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Like everyone here has already mentioned: knowledge and practice.

Knowledge of cooking was passed down from generation to generation via schools, guilds and families. We stand on the shoulders of giants. Thousands of years of trial and error passed down. People measure by sight, sound, touch and smell. For example, there are multiple ways to guess steak doneness. Simmering is visually different from boiling which is different from a rolling boil. If you're frying something in a pan, you can guess the temperature by sound. If you're making a stew or braise, it's done when the meat breaks apart. Doesn't matter what the cookbook says about exact times because environment and cooking equipment is different for everybody. Water boils before 100 C at high elevation. I moved to an area with high humidity in the summers and all my baking recipes from home failed.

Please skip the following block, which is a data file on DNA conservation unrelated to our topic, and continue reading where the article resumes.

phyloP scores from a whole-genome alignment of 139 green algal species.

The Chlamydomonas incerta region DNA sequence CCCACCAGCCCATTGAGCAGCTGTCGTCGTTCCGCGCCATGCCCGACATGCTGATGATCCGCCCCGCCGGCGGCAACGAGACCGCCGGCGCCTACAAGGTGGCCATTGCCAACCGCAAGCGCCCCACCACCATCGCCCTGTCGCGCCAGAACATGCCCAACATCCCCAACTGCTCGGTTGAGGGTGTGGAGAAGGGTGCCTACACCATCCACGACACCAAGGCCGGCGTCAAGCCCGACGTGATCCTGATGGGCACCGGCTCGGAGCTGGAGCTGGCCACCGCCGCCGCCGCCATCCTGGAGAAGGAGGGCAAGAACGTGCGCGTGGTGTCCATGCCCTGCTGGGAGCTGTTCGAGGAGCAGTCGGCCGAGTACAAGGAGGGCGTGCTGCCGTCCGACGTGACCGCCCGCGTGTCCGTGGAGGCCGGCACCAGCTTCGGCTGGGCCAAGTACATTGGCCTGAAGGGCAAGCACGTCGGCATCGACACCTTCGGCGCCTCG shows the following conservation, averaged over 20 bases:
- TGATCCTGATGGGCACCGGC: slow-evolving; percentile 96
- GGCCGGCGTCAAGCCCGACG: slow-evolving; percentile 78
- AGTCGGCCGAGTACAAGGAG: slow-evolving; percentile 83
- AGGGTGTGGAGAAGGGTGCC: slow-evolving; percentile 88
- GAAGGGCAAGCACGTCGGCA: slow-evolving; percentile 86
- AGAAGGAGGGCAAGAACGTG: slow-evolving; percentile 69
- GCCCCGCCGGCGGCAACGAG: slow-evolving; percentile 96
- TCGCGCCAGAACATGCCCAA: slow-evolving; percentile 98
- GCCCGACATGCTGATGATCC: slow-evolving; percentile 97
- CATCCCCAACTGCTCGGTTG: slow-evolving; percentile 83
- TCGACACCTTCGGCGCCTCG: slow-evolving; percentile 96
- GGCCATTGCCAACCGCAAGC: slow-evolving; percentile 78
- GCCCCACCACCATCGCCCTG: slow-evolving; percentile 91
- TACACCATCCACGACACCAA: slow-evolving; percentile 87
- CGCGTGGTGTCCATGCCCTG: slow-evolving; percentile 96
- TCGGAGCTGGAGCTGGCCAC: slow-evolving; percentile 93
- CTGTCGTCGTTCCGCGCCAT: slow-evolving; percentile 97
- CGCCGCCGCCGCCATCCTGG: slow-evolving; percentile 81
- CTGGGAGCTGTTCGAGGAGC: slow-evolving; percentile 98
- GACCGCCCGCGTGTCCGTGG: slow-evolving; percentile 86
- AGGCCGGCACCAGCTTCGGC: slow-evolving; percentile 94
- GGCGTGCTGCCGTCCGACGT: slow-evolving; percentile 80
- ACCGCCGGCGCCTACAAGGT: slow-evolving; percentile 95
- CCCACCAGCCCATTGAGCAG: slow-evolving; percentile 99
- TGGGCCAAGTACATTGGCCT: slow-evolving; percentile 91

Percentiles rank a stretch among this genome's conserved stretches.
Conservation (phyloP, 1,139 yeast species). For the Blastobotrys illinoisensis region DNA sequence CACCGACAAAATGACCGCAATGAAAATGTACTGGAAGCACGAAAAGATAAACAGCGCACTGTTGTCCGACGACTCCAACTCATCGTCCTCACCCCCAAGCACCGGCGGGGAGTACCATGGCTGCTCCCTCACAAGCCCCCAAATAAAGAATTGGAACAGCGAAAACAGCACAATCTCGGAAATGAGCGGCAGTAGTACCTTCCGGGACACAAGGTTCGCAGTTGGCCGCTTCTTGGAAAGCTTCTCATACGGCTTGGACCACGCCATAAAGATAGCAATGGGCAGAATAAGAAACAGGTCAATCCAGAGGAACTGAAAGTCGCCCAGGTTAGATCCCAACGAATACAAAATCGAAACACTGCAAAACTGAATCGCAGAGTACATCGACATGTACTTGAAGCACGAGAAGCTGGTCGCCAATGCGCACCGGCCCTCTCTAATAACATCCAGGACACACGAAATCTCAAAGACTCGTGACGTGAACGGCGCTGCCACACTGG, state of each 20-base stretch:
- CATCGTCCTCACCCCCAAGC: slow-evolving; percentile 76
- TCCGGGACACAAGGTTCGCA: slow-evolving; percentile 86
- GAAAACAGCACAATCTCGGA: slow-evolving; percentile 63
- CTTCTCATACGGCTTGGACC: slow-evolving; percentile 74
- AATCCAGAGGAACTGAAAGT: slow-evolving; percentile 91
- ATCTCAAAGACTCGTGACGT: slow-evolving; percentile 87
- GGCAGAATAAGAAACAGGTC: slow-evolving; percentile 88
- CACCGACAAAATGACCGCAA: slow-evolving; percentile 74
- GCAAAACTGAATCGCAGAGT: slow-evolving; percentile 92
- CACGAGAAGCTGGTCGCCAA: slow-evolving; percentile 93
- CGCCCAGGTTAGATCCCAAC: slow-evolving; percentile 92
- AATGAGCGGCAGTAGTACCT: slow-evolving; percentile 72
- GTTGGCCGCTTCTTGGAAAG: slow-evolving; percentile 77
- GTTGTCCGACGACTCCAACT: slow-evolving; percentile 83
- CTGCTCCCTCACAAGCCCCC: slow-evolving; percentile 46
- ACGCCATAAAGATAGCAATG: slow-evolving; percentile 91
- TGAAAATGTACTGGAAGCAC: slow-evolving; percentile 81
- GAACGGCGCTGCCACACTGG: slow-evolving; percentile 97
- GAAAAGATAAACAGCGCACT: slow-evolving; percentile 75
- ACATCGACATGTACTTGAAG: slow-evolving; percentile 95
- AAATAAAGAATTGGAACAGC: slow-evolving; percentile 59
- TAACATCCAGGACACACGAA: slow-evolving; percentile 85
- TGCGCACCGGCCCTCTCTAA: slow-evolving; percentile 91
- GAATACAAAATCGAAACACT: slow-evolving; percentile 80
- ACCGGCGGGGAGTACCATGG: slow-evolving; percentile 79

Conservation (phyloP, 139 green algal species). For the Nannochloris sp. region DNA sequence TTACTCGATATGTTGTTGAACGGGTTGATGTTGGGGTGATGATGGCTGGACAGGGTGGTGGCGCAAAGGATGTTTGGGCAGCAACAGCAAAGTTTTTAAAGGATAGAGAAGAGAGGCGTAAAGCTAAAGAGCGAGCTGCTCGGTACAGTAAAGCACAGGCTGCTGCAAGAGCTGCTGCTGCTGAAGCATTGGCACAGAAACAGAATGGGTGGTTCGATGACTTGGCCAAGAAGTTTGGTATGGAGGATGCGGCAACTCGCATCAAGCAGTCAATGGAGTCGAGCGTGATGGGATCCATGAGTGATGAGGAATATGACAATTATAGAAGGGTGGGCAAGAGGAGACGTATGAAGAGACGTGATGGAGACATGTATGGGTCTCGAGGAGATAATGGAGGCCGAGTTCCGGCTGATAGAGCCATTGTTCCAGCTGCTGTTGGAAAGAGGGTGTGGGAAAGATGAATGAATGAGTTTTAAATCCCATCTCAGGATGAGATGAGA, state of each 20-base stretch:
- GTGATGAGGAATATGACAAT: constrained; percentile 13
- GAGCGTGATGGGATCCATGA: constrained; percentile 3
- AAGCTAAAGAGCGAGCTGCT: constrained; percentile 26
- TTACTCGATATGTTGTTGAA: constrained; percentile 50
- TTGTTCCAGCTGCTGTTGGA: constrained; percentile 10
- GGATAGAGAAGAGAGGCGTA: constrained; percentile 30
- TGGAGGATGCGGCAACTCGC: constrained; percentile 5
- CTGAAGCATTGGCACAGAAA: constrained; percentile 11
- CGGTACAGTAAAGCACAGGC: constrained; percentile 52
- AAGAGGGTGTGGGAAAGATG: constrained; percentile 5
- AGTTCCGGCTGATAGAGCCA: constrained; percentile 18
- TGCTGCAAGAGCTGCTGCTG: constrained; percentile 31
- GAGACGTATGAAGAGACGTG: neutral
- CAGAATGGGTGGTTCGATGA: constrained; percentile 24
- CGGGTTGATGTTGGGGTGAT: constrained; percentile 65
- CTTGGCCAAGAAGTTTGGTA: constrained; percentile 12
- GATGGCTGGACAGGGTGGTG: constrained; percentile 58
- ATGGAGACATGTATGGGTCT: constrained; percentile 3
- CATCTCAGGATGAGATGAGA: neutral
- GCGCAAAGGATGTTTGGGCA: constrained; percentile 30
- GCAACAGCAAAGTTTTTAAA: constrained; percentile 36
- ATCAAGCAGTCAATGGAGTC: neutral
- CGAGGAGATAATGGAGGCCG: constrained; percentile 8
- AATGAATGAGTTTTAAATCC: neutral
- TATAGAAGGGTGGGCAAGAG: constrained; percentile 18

With practice, you also build an intuitive sense of doneness. For example, I've cooked enough "black on the outside, raw on the inside" chicken to know how hot the heat should be and how long it should take--even without a thermometer or a timer. Like others have mentioned, sometimes you just have to cook a proxy item or sacrifice a piece.

One of the big differences between new cooks, and experienced cooks is that people who have cooked for a while are constantly tasting, touching and inspecting their food. New cooks tend to follow recipes word for word and only taste at the end. Then they get surprised when something is under/over cooked and under/over seasoned.

Lastly, I think previous generations had different expectations of consistency and quality. Modern society is hyper-precise. Traditional recipes have a huge margin for error.




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